Bruges: Underground church visit for free

Posted in: Bruges

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A reception set up in the ruins of St. Donatian's Church, now a Crowne Plaza. Photo by the Crowne Plaza Hotel.
A reception set up in the ruins of St. Donatian's Church, now a Crowne Plaza. Photo by the Crowne Plaza Hotel.

For nearly one thousand years a massive stone church sat on Bruges’ Burg square. It was destroyed about 200 years ago, but parts of it remain today under a Crowne Plaza Hotel and can be visited for free.

Bruges’ Underground Church

Back around 900 AD, the city built a fort to protect itself from pesky Vikings who were raiding the city. Not long after, the very large and central St. Donatian’s Church was built on top of the fort and remained a place of worship until Napoleon ripped it down in 1799. Soon after, parts of the church were auctioned off.

Jump ahead to 1982, when the city’s Crowne Plaza Hotel was built on the site of St. Donatian’s. During the construction and excavation process, parts of the ancient fort’s foundations were discovered. Structures from the church were also uncovered, including the choir gallery, which was excavated in 1988.

The hotel has converted the basement into conference and reception rooms, lined by the ancient walls, and lit with a touch of drama. They’ve also put on display various relics unearthed in the area, many of which belonged to the church. Paintings show St. Donatian’s in all its glory.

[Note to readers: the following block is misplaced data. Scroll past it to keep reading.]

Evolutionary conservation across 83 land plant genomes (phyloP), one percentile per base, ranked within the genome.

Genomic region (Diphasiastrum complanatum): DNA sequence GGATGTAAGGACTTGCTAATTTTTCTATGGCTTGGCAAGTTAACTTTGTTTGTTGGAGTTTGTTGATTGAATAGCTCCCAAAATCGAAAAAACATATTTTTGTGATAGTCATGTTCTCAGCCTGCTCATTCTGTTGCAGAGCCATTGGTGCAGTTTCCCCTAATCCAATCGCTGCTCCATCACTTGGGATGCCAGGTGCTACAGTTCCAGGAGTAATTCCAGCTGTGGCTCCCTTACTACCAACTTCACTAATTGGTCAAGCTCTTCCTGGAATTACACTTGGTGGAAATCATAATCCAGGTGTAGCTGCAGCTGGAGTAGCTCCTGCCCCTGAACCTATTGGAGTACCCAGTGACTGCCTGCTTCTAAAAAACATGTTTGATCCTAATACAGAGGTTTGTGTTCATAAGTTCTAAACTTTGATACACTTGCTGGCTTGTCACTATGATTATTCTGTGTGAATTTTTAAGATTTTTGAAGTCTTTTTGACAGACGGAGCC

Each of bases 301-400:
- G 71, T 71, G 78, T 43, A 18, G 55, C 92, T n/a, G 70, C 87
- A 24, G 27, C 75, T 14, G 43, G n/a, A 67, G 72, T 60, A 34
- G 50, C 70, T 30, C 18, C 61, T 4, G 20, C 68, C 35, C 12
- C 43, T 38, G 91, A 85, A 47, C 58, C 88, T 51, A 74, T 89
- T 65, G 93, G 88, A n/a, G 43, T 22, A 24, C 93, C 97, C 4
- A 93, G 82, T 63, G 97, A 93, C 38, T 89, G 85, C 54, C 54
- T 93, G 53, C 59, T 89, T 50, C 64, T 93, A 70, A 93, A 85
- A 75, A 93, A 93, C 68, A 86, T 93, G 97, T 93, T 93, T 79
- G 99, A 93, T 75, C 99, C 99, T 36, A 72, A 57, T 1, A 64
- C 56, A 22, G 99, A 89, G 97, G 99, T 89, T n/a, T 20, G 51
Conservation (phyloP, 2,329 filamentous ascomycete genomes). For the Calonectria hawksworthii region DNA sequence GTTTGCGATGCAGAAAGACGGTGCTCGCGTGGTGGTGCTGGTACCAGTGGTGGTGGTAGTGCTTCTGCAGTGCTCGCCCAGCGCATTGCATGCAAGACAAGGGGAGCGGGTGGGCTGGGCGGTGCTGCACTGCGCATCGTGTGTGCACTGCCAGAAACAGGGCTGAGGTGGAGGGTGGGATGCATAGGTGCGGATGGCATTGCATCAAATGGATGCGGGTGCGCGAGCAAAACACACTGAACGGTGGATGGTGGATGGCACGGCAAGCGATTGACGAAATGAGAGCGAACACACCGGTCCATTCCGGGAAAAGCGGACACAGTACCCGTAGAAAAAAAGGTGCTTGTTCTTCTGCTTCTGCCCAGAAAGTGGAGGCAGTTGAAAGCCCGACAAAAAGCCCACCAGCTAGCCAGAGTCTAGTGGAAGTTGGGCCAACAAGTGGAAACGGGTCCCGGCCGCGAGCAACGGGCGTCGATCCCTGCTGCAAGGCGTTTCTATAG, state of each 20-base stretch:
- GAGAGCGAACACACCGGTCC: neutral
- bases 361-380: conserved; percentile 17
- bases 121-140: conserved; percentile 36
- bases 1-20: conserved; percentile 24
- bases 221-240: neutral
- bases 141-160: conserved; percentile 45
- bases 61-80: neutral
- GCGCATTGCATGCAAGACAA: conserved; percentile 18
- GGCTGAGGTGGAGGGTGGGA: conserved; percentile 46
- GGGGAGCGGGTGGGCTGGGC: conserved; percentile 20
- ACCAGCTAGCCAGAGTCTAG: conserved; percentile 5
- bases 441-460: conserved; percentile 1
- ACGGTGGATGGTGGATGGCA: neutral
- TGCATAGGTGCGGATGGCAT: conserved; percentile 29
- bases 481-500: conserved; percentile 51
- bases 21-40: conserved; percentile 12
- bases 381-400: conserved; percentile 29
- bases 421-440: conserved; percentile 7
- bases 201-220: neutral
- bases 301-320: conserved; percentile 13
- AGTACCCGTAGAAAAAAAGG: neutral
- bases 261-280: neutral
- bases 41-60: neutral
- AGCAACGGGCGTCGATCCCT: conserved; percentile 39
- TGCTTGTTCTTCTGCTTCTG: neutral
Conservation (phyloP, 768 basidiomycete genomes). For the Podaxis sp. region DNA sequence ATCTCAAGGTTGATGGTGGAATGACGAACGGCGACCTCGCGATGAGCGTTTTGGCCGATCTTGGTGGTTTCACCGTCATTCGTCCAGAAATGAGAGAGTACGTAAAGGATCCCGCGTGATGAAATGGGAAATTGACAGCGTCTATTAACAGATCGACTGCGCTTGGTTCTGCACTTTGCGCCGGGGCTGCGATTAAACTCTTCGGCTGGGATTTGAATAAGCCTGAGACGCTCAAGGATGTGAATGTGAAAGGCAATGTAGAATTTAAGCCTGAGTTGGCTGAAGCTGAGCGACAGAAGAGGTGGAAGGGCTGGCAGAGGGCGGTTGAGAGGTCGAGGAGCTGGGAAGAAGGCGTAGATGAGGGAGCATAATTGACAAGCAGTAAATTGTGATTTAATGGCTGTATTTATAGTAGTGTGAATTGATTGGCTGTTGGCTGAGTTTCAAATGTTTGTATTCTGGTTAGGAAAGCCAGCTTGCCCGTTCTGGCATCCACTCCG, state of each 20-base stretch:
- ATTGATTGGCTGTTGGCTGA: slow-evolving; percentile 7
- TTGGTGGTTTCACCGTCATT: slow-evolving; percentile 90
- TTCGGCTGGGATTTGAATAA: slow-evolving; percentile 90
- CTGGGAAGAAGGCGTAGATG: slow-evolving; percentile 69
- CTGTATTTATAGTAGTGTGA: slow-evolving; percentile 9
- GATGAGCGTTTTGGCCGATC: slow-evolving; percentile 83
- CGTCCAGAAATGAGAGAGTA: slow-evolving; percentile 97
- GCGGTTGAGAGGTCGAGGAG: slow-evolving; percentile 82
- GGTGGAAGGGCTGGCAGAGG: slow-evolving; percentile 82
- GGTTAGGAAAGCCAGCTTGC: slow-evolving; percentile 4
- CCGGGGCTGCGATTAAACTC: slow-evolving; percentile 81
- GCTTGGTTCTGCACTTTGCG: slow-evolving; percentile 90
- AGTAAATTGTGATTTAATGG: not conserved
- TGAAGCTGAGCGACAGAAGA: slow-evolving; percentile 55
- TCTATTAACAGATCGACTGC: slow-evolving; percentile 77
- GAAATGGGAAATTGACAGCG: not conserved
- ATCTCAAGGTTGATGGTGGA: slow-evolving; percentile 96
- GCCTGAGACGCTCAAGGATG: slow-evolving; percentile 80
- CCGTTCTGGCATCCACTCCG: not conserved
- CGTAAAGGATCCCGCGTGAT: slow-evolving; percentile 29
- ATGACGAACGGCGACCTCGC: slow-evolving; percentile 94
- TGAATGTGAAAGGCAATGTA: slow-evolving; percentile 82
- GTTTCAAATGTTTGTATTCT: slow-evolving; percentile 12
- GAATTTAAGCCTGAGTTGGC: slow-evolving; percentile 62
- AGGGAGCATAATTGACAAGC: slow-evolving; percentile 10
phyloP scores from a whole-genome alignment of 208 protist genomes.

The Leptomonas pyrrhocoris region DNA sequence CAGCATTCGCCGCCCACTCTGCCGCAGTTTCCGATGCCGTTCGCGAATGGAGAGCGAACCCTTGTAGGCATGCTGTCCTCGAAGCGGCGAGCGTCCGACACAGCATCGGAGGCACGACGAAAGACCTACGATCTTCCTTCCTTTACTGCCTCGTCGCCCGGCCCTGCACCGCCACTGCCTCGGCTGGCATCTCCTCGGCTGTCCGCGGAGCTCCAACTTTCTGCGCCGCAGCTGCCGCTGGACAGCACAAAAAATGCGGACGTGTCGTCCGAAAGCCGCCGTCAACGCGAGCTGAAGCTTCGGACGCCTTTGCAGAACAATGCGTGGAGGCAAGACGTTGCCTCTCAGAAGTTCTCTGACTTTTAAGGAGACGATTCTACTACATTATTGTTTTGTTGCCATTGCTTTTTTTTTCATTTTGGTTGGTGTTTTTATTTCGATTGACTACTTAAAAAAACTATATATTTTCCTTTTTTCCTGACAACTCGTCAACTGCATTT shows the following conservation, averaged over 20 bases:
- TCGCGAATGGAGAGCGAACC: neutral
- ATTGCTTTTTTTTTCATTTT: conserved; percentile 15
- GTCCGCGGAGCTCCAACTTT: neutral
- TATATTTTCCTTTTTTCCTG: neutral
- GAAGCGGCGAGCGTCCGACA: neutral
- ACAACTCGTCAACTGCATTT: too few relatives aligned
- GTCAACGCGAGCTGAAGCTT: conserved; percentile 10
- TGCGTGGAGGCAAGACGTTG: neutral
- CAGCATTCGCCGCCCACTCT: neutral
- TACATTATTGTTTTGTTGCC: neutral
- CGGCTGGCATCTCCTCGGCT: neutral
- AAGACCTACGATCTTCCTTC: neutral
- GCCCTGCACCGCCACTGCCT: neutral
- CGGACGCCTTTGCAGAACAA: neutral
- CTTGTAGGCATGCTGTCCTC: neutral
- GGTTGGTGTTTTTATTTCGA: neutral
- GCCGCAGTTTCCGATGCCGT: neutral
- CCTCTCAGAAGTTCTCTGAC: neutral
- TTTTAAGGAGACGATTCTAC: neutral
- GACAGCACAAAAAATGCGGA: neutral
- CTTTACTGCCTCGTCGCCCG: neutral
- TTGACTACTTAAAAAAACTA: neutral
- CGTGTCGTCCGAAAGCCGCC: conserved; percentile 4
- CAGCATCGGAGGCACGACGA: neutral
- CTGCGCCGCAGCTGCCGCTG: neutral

Touring St. Donatian’s

As long as there isn’t a conference in session, visitors can tour the ruins simply by asking at the Crowne Plaza’s front desk.

When we visited recently, a nice porter led us downstairs and turned on the lights. We checked out the ancient walls, drawings, and other relics. Granted, the fresh carpeting, new ceiling, and conference tables can detract from the history on display, but just turn your attention to those walls!

Also see: Our recommended budget hotels in Bruges.

About the author

Tom Meyers

About the author: Tom Meyers created and launched EuroCheapo from his Berlin apartment in 2001. He returned to New York in 2002, set up office, and has led the EuroCheapo team from the Big Apple ever since. He travels to Europe several times a year to update EuroCheapo's hotel reviews. Tom is also a co-host of the New York City history podcast, The Bowery Boys. Email Tom. [Find Tom on Google Plus]

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